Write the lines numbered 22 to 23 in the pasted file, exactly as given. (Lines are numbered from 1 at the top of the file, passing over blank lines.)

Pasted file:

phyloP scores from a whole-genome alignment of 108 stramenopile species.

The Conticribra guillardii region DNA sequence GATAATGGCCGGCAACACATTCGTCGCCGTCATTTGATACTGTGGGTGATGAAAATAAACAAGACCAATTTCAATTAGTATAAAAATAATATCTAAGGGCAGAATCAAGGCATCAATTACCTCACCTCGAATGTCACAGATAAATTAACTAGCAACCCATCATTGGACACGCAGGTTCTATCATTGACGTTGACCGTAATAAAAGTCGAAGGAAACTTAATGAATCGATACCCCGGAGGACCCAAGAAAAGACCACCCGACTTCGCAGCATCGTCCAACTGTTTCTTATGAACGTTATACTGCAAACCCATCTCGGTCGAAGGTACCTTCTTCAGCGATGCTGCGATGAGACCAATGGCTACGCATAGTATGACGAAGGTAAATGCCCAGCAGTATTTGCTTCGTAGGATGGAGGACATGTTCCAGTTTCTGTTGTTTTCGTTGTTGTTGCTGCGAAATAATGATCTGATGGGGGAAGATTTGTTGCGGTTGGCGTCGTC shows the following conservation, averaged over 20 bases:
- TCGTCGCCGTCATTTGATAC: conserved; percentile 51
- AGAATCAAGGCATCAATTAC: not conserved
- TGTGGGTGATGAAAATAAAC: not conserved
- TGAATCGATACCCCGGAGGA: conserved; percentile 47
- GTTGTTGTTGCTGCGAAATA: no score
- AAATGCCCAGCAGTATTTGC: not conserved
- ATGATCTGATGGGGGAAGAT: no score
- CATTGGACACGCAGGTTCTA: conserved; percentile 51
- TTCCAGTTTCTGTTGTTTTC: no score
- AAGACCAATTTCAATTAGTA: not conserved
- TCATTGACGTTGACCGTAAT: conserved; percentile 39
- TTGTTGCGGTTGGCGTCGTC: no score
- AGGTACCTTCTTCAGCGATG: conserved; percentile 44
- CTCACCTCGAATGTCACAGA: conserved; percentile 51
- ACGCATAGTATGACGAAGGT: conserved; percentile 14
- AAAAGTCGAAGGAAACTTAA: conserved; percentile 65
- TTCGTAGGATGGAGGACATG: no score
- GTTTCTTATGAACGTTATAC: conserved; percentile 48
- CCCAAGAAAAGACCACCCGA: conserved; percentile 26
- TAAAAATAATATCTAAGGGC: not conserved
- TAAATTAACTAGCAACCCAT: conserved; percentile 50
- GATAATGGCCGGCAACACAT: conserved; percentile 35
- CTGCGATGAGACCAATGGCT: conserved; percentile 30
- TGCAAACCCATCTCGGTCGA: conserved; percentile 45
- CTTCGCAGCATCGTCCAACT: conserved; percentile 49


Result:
- TAAAAATAATATCTAAGGGC: not conserved
- TAAATTAACTAGCAACCCAT: conserved; percentile 50